WHEN you are without 15 members of your first-team squad but still score six tries in a 38-19 away win, you have every right to be pretty satisfied with your weekend.

And on the whole, Edinburgh returned from Parma with that job-well-done feeling after picking up five points against Zebre on Saturday.

Nonetheless, as they prepare for some tougher challenges ahead – starting with a visit to Cardiff on Sunday – they know that some aspects of their play will need to be tightened up. You can get away with some scrappy spells against the United Rugby Championship’s bottom club, but against better sides you could be punished more severely, as Chris Dean acknowledged.

“I thought we were outstanding for the first 30 minutes,” said the centre, who took over as captain after Luke Crosbie’s departure quarter-of- an-hour into the second half. “But there are certainly things to look at in terms of how we keep the pressure on teams for the full 80 minutes. In other away games we can’t do that once we are ahead like that.

“I felt that Zebre became a hell of a lot more passionate and they got a huge amount of momentum from individuals. I think we did become slightly complacent and I thought our penalty count was way too high – and that’s what gave Zebre the opportunity to come into the game.

“It suddenly felt like there was a wave of pressure on us. It was a period of tough defence.”

At least that period in the Stadio Sergio Lanfranchi came after much of the hard work had been done and a five-point victory had been guaranteed. There have, after all, been times when Edinburgh – as well as Glasgow Warriors and Scotland – have struggled for far longer in games in Italy, sometimes ending up with no points at all rather than the five with which they headed home this time.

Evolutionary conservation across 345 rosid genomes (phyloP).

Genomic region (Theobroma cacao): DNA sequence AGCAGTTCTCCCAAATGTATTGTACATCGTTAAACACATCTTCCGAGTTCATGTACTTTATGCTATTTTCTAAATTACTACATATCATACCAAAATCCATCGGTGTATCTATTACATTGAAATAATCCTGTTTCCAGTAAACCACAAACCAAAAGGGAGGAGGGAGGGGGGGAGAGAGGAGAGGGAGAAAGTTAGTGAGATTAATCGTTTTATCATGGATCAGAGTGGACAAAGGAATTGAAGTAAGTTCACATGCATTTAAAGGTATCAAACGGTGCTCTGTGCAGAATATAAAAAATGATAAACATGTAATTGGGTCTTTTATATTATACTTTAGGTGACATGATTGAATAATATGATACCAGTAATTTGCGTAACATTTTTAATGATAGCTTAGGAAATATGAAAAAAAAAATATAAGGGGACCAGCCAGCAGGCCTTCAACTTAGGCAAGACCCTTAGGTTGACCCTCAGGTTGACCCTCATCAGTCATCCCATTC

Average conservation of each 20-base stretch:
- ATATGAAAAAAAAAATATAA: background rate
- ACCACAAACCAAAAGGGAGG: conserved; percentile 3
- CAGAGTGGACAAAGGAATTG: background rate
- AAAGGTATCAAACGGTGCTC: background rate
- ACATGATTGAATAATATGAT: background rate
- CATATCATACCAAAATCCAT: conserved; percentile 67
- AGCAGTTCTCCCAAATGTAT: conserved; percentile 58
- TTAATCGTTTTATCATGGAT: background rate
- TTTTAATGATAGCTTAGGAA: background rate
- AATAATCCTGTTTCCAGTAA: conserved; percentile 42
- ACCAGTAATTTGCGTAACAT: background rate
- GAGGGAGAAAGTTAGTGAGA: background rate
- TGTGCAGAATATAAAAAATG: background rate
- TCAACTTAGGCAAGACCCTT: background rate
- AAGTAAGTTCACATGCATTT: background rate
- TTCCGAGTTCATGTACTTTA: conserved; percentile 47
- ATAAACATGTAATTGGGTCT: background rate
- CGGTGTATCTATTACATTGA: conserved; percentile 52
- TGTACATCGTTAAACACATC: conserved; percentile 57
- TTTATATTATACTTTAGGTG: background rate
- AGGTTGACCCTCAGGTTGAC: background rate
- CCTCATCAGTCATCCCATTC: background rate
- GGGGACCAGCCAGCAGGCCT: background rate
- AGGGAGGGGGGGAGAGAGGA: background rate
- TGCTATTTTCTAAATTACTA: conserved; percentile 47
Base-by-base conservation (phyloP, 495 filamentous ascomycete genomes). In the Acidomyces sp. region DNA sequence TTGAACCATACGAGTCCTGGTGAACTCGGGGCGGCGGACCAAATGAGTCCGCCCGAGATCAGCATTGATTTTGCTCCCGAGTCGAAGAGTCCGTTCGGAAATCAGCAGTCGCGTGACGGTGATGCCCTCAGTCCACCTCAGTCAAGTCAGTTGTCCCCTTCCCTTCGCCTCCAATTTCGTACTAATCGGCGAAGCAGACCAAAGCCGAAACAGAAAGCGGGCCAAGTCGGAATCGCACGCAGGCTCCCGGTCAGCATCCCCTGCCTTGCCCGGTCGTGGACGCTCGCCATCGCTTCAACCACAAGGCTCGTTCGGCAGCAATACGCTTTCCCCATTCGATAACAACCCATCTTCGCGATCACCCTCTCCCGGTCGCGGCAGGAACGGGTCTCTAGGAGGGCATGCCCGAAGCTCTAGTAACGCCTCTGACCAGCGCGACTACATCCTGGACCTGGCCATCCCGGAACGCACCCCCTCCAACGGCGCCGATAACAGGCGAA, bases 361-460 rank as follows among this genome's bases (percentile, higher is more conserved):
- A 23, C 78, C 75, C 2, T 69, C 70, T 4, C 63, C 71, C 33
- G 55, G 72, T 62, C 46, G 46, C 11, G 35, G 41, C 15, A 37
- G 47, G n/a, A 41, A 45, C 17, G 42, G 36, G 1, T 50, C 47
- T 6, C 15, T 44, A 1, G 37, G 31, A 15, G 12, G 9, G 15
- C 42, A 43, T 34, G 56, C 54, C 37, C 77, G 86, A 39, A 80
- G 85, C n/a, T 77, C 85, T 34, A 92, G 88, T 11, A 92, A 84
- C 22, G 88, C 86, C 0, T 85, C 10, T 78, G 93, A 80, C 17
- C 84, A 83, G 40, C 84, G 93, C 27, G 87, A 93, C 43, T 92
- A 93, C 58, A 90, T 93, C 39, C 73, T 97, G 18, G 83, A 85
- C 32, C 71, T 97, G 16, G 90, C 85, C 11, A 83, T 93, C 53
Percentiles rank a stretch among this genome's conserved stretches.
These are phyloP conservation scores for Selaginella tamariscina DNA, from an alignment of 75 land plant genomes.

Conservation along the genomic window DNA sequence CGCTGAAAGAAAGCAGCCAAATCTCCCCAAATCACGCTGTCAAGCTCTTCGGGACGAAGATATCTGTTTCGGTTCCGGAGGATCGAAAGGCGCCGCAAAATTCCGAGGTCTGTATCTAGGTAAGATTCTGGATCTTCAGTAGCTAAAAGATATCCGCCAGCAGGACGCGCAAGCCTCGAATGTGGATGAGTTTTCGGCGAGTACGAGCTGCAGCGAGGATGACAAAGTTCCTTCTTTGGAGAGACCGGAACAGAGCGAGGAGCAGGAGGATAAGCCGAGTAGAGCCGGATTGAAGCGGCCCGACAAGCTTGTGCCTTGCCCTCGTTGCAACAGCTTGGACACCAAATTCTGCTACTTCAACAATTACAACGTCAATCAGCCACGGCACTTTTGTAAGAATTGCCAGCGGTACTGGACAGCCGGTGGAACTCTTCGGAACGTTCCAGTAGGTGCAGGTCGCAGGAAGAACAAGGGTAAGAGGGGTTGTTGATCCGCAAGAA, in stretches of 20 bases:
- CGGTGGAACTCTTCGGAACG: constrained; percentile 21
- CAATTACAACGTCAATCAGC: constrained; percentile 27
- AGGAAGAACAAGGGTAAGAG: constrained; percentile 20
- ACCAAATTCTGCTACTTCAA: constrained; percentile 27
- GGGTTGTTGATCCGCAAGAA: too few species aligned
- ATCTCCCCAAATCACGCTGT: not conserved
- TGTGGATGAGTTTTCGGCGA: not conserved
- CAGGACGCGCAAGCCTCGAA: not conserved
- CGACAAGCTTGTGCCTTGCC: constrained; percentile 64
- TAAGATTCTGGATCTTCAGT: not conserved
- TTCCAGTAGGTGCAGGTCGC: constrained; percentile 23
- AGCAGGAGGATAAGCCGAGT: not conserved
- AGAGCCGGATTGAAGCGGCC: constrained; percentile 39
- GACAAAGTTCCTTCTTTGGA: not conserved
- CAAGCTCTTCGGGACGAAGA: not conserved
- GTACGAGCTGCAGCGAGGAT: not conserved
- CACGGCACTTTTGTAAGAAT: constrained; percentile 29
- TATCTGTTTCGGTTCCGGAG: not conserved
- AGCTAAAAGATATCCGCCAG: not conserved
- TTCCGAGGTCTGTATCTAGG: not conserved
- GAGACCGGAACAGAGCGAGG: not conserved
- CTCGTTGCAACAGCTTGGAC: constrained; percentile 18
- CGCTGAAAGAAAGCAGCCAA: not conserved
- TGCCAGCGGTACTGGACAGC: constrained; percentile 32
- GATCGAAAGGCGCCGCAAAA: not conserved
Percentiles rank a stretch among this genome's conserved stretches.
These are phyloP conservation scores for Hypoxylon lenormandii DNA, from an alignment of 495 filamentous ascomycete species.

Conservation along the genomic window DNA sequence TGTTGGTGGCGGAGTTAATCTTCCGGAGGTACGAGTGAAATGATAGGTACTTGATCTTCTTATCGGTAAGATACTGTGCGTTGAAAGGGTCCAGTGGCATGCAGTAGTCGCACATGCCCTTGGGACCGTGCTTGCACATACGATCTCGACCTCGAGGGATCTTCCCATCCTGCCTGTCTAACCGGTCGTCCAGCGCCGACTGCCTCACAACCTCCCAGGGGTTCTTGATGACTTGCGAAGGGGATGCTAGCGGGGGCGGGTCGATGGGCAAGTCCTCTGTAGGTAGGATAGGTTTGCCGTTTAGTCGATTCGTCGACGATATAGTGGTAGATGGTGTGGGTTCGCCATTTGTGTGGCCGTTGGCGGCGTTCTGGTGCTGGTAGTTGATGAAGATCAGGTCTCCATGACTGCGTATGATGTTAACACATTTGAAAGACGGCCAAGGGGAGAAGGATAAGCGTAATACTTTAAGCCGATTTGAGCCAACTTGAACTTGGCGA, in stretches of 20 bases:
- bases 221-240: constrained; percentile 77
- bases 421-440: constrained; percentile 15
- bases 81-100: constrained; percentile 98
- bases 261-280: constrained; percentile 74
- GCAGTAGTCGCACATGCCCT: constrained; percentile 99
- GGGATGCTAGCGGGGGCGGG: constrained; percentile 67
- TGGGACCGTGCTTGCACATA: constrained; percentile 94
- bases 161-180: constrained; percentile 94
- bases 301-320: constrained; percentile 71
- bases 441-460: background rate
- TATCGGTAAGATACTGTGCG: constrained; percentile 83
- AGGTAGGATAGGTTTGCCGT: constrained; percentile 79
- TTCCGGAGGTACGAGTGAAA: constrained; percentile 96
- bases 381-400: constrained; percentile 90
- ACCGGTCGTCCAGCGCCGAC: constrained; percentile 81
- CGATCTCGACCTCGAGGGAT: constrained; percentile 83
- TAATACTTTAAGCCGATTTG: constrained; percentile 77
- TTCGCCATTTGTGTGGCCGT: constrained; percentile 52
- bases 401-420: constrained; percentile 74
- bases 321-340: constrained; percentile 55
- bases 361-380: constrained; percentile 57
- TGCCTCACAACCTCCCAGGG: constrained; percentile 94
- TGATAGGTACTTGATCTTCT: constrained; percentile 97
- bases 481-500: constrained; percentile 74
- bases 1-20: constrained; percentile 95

That maximum points haul has taken Edinburgh back into the play-off places in the URC, just a point ahead of Cardiff. The Welsh team will go into Sunday’s match with their morale significantly boosted thanks to a 30-24 home win over the Stormers, last season’s champions, at the weekend.

Edinburgh coach Mike Blair was satisfied on the whole with the way his squad had gone about their business against Zebre, as two tries from Adam McBurney and other touchdowns from Jamie Hodgson and Wes Goosen wrapped up the bonus point with quarter-of-an-hour still to play. Henry Immelman scored try No.5 early in the second half to stretch the visitors’ lead to 31-0, and Matt Currie added a sixth after Zebre had scored two of their three replies. The Scots side’s other points came from three conversions by Emiliano Boffelli and another by Charlie Savala.

But, like Dean, Blair also added a caveat to his praise for his team’s overall showing.

“I’m really pleased with how the guys put it together,” he said. “But we are also aware that there will need to be a step up in performance for Cardiff away.”

In addition to the tries and the bright start, other aspects of the afternoon worth celebrating included a 100th appearance for Bill Mata and a debut for replacement prop Nick Auterac as well as for Goosen.

The winger has had a frustrating time with injury since signing in the summer, but is now looking forward to competing for a regular place in a back three that is arguably the most well-equipped department of the whole squad.

“With the other wingers playing so well, it kind of put pressure on myself to deliver,” Goosen said. “It’s good, because competition brings the best out of everyone. It inspired me to play well and carry on from where I left off back in New Zealand.

“I want to keep playing consistently at a higher level and just add as much as I can on and off the field. I’ve been learning heaps since I came here so I just want to keep going as a person and as a player.

“I really enjoyed the game – it was a good brand of rugby and I had a lot of fun.”